I read it so you don’t have to is a series that gives you the TL; DR on a business book that you want to read – but don’t have the time to do so.

What did I read?

The death of the artist: how creators struggle to survive in the era of billionaires and big tech by William Deresiewicz.

So who is this William Deresiewicz?

Deresiewicz is an essayist and critic and former English teacher at Yale. He is also the author of Excellent sheep: the poor education of the American elite and the path to a meaningful life and A Jane Austen education.

Give me the 30 second sale.

Work artists are in trouble. Now that’s not what you’ll hear from Silicon Valley and its evangelists in the media, who say there has never been a better time for artists, claiming there are more ways than never distribute your work and have eyes on your art. .

But in The death of the artist, Deresiewicz actually asks working artists about what is happening in their fields. For the book, he interviewed hundreds of artists working in various fields – music, writing, visual arts, film and television. What he found was an arts economy that mirrors the national economy as a whole: a “middle class” hanging on tight, on the brink of poverty and burnout while facing to difficult choices of compromising his principles to earn a living. .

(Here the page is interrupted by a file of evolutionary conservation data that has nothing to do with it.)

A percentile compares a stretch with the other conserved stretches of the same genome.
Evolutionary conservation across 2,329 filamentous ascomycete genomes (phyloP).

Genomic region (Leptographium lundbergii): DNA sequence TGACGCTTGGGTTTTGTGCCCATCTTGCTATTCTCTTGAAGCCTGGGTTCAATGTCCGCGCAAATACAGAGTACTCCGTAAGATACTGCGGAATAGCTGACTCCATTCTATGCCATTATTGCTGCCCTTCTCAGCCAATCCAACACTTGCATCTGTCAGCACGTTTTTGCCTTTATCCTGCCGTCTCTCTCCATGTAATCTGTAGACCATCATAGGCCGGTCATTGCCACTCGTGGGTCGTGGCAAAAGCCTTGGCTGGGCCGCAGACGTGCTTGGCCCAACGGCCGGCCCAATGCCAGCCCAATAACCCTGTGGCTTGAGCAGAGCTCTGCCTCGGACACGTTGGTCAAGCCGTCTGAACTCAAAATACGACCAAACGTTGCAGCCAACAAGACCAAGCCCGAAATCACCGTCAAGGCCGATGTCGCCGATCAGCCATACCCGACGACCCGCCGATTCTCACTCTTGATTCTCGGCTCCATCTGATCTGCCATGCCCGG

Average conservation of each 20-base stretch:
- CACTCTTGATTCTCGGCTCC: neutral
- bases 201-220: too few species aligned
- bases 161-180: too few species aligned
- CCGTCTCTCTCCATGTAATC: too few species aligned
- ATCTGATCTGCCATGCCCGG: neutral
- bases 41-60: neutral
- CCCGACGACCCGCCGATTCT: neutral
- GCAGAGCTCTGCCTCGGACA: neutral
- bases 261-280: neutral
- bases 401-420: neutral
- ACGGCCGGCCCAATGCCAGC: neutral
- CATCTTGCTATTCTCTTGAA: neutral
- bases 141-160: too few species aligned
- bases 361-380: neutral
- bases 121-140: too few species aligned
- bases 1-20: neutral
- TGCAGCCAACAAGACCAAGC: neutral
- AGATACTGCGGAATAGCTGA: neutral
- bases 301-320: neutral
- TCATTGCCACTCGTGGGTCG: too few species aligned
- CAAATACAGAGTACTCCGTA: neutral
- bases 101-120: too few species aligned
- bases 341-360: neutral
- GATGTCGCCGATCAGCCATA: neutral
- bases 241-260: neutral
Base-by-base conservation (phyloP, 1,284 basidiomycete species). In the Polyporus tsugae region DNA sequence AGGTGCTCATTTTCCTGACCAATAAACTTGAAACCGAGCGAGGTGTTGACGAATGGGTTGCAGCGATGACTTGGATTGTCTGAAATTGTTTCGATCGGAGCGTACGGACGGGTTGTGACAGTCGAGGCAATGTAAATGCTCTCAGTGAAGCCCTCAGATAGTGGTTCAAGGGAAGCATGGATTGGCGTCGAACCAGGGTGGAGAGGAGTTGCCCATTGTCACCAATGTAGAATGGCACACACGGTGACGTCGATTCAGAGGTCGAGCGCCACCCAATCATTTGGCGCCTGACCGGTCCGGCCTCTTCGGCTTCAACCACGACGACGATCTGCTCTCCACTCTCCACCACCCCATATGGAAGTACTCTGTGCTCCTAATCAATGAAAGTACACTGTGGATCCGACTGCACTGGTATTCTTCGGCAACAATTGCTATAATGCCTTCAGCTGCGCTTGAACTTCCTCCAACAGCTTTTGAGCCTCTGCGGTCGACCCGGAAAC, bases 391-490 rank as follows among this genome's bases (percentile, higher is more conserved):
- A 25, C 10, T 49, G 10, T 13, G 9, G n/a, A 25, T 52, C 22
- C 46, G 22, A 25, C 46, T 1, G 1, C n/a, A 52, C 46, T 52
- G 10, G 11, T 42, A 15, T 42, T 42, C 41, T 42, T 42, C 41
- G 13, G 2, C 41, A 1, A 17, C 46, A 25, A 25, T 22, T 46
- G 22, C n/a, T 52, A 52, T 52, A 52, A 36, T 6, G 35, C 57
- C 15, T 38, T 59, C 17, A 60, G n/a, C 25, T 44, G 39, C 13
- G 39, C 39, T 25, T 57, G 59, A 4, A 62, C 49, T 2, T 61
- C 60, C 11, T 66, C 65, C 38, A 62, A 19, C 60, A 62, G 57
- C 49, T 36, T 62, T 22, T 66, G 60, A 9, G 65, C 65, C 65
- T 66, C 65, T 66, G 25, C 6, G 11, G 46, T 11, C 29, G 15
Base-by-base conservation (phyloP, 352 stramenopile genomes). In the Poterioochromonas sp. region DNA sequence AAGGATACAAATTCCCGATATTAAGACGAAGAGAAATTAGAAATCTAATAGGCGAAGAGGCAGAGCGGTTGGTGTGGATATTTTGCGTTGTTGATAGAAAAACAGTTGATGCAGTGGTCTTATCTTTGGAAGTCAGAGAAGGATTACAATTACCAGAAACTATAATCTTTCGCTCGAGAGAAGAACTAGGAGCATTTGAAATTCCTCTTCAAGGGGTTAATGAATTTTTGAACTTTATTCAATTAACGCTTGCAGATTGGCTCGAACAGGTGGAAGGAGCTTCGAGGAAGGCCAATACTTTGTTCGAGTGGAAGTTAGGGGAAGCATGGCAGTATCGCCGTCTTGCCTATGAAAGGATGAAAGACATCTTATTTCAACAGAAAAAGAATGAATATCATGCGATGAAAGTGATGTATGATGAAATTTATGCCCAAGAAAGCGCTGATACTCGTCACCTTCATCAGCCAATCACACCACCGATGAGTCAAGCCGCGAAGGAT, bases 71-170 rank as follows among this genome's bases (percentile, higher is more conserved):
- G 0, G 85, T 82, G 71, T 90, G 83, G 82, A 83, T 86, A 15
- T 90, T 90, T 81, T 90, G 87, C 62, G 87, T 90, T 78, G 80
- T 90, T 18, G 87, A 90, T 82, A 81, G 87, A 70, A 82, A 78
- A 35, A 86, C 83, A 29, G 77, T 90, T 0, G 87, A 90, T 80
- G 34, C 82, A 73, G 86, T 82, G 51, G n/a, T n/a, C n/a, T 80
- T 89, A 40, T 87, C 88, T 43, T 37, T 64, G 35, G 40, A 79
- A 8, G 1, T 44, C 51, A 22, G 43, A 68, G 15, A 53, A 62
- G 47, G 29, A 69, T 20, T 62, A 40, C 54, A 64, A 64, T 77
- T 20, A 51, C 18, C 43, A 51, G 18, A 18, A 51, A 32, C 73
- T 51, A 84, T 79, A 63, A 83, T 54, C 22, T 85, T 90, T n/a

Part of the reason is that the cultural industries that nurtured and supported young artists (publishers, record labels, galleries and mid-sized film studios, to name a few) have been crushed by Internet and business models of technology companies. Former university havens, where artists could find time to both teach and work on their craft, have been turned into salt mines operated by a weary army of auxiliaries.

All of this means that artists have less time to focus on creating their art. Instead, Deresiewicz argues that most of today’s artists are, in fact, small business owners, responsible for their own marketing, fundraising, sales, and accounting as they struggle to stay solvent. He sums it up this way: “The good news is, you can do it yourself. The bad news is, you have to.

As it becomes increasingly difficult to make a living as an active artist (and not just as an amateur – a distinction Deresiewicz is firm on), there will simply be fewer artists doing less of this. that we love to consume. Artists are also humans. No matter how much they enjoy making music, writing books, directing movies, or painting, there comes a time when the stress of staying alive while doing so becomes too much to bear.